Subject essay: James von Geldern
From a German prisoner-of-war camp near Smolensk in the early winter months of 1943, General Andrei Vlasov issued a summons to Russian soldiers to join him in his battle against the Communist defilers of Russia. Vlasov, a hero of the Battle of Moscow, son of a peasant who had risen rapidly through the Red Army ranks during the Civil War, a party member since 1930, represented the first generation of Soviet military leaders. He joined the army from the university, showed great courage during the war, showed great talent after the war as the Red Army resumed peacetime functions, and reached command status when the purges of 1938 wiped out the highest ranks of the army. He was lucky enough then to be in China, serving as Soviet Military Advisor to Chiang Kai-Shek, and on his return he was given command of a division. Always he showed himself a brilliant organizer, brave in battle. He stood the test of Moscow in 1941, and was dispatched north to the Volkhov Front to hold off the German armies attempting to surround Leningrad. And like so many of his comrades, he was captured when the confused leadership abandoned his army without food, supplies or relief.
The millions of Russians who fell prisoner in the first year of the war were in a horrible situation. German contempt for Slavs, above all for Russians, was so vicious that they were allowed to starve and die in filthy prison camps. Stalin, who had declared retreat a crime, branded them as traitors. People as well-informed as the upper ranks of the army knew that the party leadership had failed miserably in the first months of the war, and the bloody purge of 1938 could not have failed to alarm them. Thus calls to join the forces of the Russian National Committee headed by Vlasov appealed to many, not only prisoners who saw relief from their ruinous condition, but Soviet troops who deserted across enemy lines. At one point, Vlasov had recruited ninety generals and over 900,000 soldiers.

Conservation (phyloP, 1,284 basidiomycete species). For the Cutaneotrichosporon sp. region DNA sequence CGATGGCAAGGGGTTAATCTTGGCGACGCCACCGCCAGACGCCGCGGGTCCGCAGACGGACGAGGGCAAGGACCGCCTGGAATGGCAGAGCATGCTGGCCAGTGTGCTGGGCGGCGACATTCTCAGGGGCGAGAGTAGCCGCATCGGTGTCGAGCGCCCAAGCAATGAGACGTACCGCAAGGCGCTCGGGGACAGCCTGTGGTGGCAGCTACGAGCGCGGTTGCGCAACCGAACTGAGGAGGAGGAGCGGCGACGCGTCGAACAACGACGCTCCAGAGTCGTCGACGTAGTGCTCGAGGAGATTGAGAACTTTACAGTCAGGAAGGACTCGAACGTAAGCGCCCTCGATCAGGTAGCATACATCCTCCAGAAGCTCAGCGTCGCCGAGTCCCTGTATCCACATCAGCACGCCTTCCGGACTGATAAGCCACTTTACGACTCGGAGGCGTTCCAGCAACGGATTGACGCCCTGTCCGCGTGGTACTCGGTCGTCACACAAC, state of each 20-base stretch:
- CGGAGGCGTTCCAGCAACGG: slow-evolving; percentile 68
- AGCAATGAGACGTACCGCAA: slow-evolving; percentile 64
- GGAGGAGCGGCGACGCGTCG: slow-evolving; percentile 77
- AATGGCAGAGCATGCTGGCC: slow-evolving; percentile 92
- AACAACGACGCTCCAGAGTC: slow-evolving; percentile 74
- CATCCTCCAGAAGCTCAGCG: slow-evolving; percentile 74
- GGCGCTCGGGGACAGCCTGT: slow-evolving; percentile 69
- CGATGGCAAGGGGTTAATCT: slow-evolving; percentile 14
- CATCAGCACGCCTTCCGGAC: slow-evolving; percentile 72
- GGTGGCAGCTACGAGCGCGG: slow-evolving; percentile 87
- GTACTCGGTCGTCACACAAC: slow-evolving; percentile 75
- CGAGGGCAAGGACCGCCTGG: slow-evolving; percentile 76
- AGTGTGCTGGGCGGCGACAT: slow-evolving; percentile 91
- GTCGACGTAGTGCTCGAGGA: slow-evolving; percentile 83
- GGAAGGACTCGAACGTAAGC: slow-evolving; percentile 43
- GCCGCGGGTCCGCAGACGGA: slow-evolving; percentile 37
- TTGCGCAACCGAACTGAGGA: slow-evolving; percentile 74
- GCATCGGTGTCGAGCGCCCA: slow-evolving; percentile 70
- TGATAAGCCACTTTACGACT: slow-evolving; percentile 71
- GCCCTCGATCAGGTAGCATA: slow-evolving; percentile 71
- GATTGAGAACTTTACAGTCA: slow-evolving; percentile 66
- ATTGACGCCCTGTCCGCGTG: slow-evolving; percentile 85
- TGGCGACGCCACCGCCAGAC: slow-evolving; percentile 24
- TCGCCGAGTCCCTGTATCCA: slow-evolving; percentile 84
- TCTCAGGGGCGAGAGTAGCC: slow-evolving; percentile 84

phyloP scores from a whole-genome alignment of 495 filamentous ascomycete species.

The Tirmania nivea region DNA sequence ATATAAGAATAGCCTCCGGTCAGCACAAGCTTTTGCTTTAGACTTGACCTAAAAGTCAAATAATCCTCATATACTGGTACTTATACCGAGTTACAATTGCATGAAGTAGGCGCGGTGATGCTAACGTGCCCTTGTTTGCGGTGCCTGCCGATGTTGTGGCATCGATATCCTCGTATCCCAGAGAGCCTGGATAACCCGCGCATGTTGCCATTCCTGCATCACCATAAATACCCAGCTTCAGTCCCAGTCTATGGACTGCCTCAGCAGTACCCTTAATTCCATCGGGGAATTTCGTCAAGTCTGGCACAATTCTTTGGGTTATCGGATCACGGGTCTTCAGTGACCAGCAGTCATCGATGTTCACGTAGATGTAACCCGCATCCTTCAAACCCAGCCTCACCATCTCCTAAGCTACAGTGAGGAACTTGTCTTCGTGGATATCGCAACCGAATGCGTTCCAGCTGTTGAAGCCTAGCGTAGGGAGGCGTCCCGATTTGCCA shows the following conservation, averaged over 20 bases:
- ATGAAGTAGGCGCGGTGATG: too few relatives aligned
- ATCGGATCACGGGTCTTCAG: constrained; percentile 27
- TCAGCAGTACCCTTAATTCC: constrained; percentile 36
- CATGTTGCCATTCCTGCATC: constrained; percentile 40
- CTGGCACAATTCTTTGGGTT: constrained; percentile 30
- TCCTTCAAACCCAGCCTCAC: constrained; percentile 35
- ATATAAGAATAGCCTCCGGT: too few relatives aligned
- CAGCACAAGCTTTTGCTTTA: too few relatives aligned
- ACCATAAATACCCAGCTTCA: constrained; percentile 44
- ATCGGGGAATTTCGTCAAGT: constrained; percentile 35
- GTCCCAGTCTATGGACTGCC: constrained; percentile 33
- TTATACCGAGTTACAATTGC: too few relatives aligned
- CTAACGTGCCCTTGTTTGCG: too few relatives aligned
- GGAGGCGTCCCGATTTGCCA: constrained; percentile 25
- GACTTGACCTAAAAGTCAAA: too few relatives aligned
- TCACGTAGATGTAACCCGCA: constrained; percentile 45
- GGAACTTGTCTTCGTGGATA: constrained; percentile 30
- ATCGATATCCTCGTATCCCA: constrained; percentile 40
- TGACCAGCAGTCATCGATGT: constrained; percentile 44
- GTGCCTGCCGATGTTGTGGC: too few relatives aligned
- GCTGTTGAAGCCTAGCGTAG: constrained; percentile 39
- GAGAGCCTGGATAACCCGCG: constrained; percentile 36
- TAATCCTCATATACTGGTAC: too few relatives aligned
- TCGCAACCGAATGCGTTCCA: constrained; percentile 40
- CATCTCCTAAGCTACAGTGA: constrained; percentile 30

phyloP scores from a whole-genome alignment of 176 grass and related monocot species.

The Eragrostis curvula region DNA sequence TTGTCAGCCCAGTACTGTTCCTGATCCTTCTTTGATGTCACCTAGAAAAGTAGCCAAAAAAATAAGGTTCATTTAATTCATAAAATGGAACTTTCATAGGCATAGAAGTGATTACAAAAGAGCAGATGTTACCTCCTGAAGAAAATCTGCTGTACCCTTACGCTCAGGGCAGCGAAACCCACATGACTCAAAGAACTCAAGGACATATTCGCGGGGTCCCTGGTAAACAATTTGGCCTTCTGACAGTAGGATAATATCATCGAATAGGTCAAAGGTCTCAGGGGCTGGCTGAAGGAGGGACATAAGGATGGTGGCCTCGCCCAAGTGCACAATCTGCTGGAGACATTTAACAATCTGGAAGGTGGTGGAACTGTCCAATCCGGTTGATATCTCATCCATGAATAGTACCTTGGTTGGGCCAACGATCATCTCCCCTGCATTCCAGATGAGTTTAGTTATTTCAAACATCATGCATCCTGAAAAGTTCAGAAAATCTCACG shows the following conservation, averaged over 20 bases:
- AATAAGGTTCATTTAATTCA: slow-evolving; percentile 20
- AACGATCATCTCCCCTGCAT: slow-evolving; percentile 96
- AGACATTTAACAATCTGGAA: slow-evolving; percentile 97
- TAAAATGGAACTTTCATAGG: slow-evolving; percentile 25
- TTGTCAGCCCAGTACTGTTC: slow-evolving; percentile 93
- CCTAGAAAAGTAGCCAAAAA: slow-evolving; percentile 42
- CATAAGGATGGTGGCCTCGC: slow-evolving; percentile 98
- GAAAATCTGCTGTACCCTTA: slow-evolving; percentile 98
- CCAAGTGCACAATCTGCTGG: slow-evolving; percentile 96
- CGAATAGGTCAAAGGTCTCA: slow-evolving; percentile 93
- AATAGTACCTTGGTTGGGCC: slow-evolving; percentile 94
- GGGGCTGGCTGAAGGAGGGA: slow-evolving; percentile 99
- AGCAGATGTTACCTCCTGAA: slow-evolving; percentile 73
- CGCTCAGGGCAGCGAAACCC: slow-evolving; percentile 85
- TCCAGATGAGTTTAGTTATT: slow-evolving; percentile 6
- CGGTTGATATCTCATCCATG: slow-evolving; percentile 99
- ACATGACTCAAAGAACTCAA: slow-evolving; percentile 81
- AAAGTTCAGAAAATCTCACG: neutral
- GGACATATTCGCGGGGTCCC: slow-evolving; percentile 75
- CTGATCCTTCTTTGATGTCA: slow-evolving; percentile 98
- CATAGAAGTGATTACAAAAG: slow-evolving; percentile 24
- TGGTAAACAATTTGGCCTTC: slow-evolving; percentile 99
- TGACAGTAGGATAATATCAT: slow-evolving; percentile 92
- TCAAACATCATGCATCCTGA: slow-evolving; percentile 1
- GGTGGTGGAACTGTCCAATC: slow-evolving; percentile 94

Hitler’s fear of armed Slavic forces behind his own lines prevented Vlasov from creating an effective army. Although isolated detachments of Russian and other Soviet deserters were formed under the title Ostbataillone, Vlasov’s troops were not armed or given a unified command. It was not until the summer of 1944, when the outcome of the war was foregone, that the KONR – Committee for the Liberation of the Peoples of Russia was formed, and under it an army (sometimes called the Russian Liberation Army). Its inaugural meeting took place in Prague in November 1944, where it issued a manifesto identical to the Smolensk manifesto of 1942, allowing as well for full rights for all Soviet peoples. As before it preserved the gains of the October Revolution, rejecting only the perversions of Stalinism. It was not until spring 1945 that the KONR Army became an effective fighting force. Ironically, the fiercest action seen by the Vlasov forces took place in Prague on May 6, two days before the German surrender, when they turned against their captors and helped the Czechs clear Prague of the Germans. By agreement, the Americans to whom Vlasov troops surrendered turned them over to the Soviet Army, who quickly executed many, and imprisoned the rest. Vlasov himself was taken prisoner, executed finally in August 1946. Bitter though their fate was, it was little worse than other Russian prisoners-of-war, who themselves were shipped straight to prison camps upon repatriation.